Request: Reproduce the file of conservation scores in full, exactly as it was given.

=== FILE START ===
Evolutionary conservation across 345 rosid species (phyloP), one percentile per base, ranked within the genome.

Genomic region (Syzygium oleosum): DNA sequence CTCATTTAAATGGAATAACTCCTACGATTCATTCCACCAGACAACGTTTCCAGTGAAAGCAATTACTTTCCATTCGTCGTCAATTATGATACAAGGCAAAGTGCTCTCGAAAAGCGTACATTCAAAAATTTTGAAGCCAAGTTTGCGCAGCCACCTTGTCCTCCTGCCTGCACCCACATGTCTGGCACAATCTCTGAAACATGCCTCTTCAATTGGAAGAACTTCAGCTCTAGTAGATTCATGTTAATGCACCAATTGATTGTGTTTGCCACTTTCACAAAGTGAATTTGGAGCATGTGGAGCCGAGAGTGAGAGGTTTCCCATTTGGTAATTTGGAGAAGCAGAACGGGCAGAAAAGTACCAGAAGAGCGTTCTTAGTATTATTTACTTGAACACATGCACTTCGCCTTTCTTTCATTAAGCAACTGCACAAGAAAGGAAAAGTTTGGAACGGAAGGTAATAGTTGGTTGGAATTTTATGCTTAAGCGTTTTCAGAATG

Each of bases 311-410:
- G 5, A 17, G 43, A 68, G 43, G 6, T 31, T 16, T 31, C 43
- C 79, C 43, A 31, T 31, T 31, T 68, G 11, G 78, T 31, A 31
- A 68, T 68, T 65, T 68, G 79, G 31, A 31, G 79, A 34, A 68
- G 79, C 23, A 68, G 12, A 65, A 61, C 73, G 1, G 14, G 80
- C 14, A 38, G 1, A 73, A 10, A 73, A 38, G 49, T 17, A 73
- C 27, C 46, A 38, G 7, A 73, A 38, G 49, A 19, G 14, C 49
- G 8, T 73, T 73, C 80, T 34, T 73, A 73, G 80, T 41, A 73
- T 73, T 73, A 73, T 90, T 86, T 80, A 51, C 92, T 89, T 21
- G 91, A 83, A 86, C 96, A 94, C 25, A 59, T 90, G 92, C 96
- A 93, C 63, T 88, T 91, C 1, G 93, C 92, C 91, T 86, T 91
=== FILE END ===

Evolutionary conservation across 345 rosid species (phyloP), one percentile per base, ranked within the genome.

Genomic region (Syzygium oleosum): DNA sequence CTCATTTAAATGGAATAACTCCTACGATTCATTCCACCAGACAACGTTTCCAGTGAAAGCAATTACTTTCCATTCGTCGTCAATTATGATACAAGGCAAAGTGCTCTCGAAAAGCGTACATTCAAAAATTTTGAAGCCAAGTTTGCGCAGCCACCTTGTCCTCCTGCCTGCACCCACATGTCTGGCACAATCTCTGAAACATGCCTCTTCAATTGGAAGAACTTCAGCTCTAGTAGATTCATGTTAATGCACCAATTGATTGTGTTTGCCACTTTCACAAAGTGAATTTGGAGCATGTGGAGCCGAGAGTGAGAGGTTTCCCATTTGGTAATTTGGAGAAGCAGAACGGGCAGAAAAGTACCAGAAGAGCGTTCTTAGTATTATTTACTTGAACACATGCACTTCGCCTTTCTTTCATTAAGCAACTGCACAAGAAAGGAAAAGTTTGGAACGGAAGGTAATAGTTGGTTGGAATTTTATGCTTAAGCGTTTTCAGAATG

Each of bases 311-410:
- G 5, A 17, G 43, A 68, G 43, G 6, T 31, T 16, T 31, C 43
- C 79, C 43, A 31, T 31, T 31, T 68, G 11, G 78, T 31, A 31
- A 68, T 68, T 65, T 68, G 79, G 31, A 31, G 79, A 34, A 68
- G 79, C 23, A 68, G 12, A 65, A 61, C 73, G 1, G 14, G 80
- C 14, A 38, G 1, A 73, A 10, A 73, A 38, G 49, T 17, A 73
- C 27, C 46, A 38, G 7, A 73, A 38, G 49, A 19, G 14, C 49
- G 8, T 73, T 73, C 80, T 34, T 73, A 73, G 80, T 41, A 73
- T 73, T 73, A 73, T 90, T 86, T 80, A 51, C 92, T 89, T 21
- G 91, A 83, A 86, C 96, A 94, C 25, A 59, T 90, G 92, C 96
- A 93, C 63, T 88, T 91, C 1, G 93, C 92, C 91, T 86, T 91